HydroVision took place this week in Oregon and during the event, Voith Hydro President and CEO Bob Gallo said that the state provides, “the perfect setting to shine a light on the value of hydropower”. The company has an office in Springfield, Oregon in addition to offices in several other states.
“Oregon is the perfect showcase for hydropower’s past, as well as its future potential,” said Gallo. “Though hydropower accounts for over 50% of Oregon’s power generation, the state has the capacity to double the clean and renewable hydropower it already provides to power its homes and businesses. With the right policies in place, we can truly unleash hydropower’s vast untapped potential, and Voith Hydro has the environmentally-friendly hydropower equipment and technology to power the future.”
Hydroelectric power provides Oregon with half of the state’s power. According to a 2014 Department of Energy New Stream-reach Development report, Oregon could more than double its current 8,000 MW in installed capacity and its potential, finds the report, is greater than any other state. The potential capacity is part of 65,000 MW of available but untapped hydropower across the country.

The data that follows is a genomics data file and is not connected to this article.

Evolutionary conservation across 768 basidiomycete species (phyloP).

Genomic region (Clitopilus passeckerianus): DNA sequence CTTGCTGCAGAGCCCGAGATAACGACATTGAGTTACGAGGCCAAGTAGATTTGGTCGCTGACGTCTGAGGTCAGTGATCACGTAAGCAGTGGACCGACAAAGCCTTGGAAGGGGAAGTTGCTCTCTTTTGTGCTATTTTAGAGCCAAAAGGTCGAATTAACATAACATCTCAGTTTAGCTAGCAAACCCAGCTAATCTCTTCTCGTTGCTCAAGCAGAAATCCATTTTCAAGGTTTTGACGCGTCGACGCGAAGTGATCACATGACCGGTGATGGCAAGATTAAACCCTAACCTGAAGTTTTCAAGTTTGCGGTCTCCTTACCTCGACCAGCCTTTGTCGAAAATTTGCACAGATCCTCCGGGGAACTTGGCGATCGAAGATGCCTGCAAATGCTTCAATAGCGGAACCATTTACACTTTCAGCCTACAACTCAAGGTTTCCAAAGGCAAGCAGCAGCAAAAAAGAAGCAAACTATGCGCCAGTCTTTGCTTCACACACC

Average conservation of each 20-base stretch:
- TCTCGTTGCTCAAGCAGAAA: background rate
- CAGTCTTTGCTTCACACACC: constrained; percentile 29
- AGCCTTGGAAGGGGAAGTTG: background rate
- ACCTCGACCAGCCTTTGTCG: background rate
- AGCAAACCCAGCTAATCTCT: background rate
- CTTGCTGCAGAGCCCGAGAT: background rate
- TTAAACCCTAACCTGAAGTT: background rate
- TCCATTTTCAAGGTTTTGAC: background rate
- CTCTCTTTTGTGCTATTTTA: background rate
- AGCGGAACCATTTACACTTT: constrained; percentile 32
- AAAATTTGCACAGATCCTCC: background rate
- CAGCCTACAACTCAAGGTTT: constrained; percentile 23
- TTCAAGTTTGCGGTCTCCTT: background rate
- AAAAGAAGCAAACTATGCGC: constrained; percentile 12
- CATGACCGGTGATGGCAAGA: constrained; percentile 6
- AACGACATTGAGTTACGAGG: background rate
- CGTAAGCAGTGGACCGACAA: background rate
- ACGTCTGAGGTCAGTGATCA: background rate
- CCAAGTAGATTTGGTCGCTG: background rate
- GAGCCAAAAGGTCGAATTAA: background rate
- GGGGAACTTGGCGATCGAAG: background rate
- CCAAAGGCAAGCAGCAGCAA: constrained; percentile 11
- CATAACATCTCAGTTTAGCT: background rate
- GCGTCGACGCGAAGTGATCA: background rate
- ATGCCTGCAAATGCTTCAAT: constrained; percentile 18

The same report said the U.S. can develop this potential by powering many of the approximately 80,000 dams that currently do not produce hydroelectric power and spread up the process to hydropower by streamlining an often burdensome and timely licensing process. Congress is currently attempting to build on 2013 legislation that streamlined the process for many small hydropower projects by exploring further regulatory reforms that will reduce inefficiencies and redundancies in the licensing process for projects both large and small. The need, agress Gallo, for timely reform is important given that 250 projects representing 11,000 MW of installed capacity are up for relicensing over the next 10 years.
While hydropower’s direct environmental benefits are immense, explained Gallo, its other attributes are significant. It supports the development of other renewables through baseload power generation, provides for flood control, creates recreational opportunities, and supports irrigation projects. It also creates jobs. By one estimate, with the proper policies in place, hydropower could create 1.4 million cumulative jobs by 2025, on top of the 300,000 jobs already supported by American hydropower.
“Hydropower is a win-win for both the environment and the economy,” Gallo concluded. “Voith Hydro looks forward to continued progress to bring more of America’s largest renewable resource online.”